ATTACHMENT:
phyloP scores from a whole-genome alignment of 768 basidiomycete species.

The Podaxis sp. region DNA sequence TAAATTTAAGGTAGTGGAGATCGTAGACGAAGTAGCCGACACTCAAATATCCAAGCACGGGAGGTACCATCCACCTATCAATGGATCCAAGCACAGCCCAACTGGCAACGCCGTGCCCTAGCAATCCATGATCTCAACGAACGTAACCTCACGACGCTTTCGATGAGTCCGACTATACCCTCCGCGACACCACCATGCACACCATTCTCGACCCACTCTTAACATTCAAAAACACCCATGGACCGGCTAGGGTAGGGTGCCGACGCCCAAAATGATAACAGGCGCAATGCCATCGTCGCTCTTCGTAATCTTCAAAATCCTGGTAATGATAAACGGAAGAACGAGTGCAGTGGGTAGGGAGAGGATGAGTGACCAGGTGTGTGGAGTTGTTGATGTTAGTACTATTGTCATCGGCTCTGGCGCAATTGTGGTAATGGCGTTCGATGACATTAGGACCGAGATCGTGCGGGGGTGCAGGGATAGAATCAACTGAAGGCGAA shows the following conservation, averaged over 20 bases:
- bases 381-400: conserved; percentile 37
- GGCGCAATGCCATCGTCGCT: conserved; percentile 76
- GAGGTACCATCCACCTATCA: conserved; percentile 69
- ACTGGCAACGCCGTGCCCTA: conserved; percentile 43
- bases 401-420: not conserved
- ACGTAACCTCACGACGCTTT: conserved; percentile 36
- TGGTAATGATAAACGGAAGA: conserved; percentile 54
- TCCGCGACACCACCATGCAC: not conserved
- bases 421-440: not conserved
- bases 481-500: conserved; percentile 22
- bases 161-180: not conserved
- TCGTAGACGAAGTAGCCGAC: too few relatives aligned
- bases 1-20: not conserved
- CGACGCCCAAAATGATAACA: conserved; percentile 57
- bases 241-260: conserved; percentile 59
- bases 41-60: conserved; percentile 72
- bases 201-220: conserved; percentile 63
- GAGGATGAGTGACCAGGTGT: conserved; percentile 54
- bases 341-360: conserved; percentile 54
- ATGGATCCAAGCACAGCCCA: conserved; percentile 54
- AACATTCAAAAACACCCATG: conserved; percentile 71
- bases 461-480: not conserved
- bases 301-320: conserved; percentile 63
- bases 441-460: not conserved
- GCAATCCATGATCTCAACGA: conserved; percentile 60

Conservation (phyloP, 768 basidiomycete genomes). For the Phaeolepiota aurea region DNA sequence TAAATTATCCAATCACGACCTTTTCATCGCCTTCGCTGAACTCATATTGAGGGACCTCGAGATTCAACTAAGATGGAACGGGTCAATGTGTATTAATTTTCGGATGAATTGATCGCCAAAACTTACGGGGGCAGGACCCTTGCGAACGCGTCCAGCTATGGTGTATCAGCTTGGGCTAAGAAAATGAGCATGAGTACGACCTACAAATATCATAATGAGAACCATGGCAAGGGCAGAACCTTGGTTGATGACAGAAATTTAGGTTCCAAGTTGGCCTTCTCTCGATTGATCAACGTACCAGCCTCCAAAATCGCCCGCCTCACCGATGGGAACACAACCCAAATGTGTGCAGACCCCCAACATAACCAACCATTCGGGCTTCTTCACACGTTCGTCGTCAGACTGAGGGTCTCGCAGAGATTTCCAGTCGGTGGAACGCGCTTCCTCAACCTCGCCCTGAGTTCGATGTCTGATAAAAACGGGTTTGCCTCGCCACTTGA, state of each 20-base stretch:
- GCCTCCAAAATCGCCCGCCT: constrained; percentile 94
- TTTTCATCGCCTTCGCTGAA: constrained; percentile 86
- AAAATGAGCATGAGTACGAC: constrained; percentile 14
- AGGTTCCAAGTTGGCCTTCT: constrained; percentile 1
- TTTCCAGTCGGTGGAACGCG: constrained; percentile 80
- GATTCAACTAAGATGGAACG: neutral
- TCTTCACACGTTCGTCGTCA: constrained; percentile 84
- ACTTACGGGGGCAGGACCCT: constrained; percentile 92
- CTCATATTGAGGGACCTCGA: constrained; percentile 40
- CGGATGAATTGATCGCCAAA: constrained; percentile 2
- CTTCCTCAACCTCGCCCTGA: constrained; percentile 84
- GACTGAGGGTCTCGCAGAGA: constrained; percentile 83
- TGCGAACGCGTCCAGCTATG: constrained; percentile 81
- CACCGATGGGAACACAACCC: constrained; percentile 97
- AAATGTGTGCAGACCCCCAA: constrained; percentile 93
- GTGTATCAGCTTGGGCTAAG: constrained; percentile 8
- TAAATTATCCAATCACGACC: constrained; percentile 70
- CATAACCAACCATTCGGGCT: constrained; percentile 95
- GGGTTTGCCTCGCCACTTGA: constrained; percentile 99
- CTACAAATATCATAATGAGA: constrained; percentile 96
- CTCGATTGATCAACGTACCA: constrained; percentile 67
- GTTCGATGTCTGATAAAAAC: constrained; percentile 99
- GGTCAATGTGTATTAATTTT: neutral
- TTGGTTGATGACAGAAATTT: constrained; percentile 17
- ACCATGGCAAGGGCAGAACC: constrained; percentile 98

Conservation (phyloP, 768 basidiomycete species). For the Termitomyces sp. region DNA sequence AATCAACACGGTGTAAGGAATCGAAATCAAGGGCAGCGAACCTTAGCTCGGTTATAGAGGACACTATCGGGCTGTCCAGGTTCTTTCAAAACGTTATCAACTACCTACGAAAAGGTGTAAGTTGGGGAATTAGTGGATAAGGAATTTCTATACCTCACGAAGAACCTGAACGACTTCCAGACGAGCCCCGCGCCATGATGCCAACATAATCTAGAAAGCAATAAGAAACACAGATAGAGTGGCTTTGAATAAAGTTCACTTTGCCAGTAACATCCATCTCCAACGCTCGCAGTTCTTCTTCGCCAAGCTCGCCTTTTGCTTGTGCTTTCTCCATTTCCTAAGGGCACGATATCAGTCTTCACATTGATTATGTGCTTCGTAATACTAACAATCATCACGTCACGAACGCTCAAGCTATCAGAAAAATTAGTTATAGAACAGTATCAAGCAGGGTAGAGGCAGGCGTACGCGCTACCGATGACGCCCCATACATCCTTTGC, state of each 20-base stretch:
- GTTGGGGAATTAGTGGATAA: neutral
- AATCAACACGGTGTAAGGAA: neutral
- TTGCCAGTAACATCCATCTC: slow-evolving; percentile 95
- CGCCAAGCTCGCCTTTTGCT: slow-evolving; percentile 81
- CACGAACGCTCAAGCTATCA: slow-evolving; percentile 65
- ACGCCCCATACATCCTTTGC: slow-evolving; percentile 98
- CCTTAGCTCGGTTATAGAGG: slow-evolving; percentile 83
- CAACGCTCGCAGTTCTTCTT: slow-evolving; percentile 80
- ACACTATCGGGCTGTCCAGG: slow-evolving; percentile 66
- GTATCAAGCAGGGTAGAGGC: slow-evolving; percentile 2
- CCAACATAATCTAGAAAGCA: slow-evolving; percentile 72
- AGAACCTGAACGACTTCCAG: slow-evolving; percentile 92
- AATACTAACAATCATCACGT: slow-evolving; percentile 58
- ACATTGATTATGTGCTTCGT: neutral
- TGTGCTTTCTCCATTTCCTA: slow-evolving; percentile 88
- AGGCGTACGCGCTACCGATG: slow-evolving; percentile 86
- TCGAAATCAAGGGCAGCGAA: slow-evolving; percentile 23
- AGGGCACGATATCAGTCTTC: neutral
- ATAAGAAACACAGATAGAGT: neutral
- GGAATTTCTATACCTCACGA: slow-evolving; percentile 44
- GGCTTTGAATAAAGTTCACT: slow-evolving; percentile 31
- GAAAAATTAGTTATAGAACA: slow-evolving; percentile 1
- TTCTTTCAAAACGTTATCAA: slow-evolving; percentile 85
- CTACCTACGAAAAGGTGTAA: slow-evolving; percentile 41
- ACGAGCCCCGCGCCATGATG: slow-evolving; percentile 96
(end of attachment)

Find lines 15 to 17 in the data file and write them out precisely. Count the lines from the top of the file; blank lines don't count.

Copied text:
- bases 1-20: not conserved
- CGACGCCCAAAATGATAACA: conserved; percentile 57
- bases 241-260: conserved; percentile 59